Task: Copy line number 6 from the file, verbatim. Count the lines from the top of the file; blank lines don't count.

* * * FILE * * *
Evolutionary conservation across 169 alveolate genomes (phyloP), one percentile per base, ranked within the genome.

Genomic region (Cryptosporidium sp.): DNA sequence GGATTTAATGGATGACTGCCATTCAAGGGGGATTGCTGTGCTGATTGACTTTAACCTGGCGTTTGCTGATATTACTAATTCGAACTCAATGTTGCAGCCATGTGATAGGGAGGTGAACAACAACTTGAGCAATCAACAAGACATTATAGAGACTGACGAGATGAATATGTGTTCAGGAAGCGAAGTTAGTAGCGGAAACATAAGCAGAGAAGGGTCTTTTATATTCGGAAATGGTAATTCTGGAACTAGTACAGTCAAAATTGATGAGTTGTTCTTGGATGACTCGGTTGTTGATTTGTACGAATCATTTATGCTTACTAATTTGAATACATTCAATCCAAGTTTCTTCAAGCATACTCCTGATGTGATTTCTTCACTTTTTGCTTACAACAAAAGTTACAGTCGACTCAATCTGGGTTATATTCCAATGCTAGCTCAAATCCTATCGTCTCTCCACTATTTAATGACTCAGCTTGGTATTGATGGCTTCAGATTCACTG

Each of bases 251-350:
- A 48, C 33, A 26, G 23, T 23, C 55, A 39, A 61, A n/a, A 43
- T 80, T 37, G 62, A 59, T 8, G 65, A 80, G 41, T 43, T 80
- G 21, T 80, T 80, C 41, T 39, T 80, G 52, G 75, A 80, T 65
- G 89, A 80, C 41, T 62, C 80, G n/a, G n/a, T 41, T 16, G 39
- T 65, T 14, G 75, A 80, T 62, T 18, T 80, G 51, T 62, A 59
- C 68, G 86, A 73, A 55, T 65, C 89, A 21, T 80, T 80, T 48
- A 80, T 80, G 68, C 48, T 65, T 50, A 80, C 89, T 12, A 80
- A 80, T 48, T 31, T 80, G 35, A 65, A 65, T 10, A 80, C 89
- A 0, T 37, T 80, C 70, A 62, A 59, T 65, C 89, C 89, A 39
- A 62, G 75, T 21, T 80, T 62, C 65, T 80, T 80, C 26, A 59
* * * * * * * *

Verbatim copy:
- G 21, T 80, T 80, C 41, T 39, T 80, G 52, G 75, A 80, T 65